Mark DiOrio / Colgate University
After last spring semester was abruptly cut short as a result of the fast-spreading COVID-19 virus and its threat to the health and safety of the Colgate community, students have now begun the fall semester online, whether from their quarantine in Colgate residences or remotely from home.
With little time to prepare, the University was forced to move all classes online after an extended spring break in March. Online learning — via synchronous or asynchronous instruction — posed many obstacles for students. Students living in different time zones, those lacking access to strong internet connection or conducive study spaces and those who had to figure out how to travel home safely in compliance with travel restrictions faced extra hurdles to overcome in this transition.
All students began classes remotely last week, either from their residence on campus or off-campus, where they must quarantine for at least 14 days, or remotely from home. Some courses will be taught entirely remotely for the semester, and any in-person classes will again transition to being completely online after the Thanksgiving recess in November.
Between these mandatory online segments, which mark the beginning and end of the fall semester, some students studying on campus will attend in-person classes, depending on the class status decisions of individual professors, who were able to choose to teach entirely online, in-person, or a unique mix of in-person and online (hybrid). Associate Professor of Philosophy Ed Witherspoon was particularly satisfied with Colgate’s handling of class status.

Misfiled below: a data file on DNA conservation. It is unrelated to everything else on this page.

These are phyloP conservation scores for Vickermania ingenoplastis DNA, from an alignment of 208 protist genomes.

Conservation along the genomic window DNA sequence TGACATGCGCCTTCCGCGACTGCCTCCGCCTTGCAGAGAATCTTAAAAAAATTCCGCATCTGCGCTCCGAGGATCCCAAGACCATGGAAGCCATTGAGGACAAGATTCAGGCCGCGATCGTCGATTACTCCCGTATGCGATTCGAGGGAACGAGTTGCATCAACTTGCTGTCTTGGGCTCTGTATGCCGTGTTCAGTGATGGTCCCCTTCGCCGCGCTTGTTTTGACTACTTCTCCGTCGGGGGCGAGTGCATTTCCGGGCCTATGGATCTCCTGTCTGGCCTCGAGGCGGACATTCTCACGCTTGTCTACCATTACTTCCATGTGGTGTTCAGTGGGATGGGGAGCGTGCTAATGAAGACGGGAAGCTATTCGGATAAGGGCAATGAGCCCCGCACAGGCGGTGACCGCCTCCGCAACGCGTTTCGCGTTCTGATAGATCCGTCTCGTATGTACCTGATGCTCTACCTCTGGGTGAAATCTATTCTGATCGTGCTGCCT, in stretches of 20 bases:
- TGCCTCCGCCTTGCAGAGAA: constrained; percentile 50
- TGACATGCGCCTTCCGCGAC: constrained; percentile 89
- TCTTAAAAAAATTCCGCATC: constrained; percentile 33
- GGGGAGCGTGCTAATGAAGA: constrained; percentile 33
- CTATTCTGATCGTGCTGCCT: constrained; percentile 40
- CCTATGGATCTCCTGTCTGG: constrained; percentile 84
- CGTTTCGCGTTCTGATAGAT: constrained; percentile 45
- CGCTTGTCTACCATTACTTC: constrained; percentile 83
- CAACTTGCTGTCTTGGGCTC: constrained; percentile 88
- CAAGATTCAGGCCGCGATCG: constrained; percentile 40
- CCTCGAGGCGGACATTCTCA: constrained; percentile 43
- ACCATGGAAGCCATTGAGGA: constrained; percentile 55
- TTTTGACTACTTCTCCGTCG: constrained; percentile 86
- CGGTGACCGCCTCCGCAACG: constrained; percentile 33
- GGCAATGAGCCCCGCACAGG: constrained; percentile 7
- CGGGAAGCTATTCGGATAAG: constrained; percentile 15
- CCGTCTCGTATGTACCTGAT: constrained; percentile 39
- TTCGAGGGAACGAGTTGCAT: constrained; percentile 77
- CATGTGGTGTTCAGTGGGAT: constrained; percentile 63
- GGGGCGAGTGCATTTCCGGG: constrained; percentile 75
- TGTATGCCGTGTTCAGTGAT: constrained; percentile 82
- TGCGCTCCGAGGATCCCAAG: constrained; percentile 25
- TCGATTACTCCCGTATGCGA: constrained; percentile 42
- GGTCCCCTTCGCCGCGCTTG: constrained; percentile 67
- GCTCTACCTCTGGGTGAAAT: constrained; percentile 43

“Colgate has done a very good job providing autonomy for professors to decide what is best for them. There was no pressure on professors to do one thing or another. It was made very clear that if for whatever reason we choose to teach remotely, it’s ok,” Witherspoon said. “The fact that so many professors have opted to teach hybrid or in-person reflects the overall faculty commitment to students and learning.”
Witherspoon is teaching his philosophy courses in a hybrid format. “I chose the hybrid option to give myself and my students as much flexibility as possible. I had previously considered going entirely remote for a number of reasons,” Witherspoon said.
“Going remote would have allowed me to better accommodate students who are off-campus and interested in my course,” he continued. It would have been a good safety measure to keep myself and my students safe, and would have allowed my course format to be more predictable and easy for students to follow. Ultimately, I decided to go hybrid so that I could give myself the option of in-person classes when it makes sense to have them, provided that I can do so safely and in a way that maintains social distance and in a classroom that allows for adequate ventilation.”
Professor of English Sarah Wider chose to teach remotely. She sent a statement to prepare her students for what to expect in her course, “The Female Protagonist.”
Wider emphasized the age of her husband, Bruce, an active member of the community, and the importance of his health and safety in her decision. Wider also cited her commitment to keeping the rest of her family safe from the threat of COVID-19 in teaching remotely.
“I have decided to teach the course remotely because the in-person risks feel too great …With the recent study published in the Journal of the American Medical Association showing that 78 [percent] of those who have recovered from COVID-19 continued to have heart damage after recovery … it just doesn’t make sense to try out the in-person version, and we are trying to limit the variables as much as possible. Nothing is risk free, but coming and going from campus doesn’t seem wise at this point,” Wider wrote.
Wider further explained that while she would prefer to teach in-person under normal circumstances, social distancing guidelines make some features of Zoom more appealing for her teaching methods.
“The logistics of teaching discussion based classes given the reality of what physical distancing requires did not seem promising. In class, (whether outside or in a classroom), folks would need to be so far apart that I figured we could manage the illusion of small groups discussion better via the break-out rooms,” she said.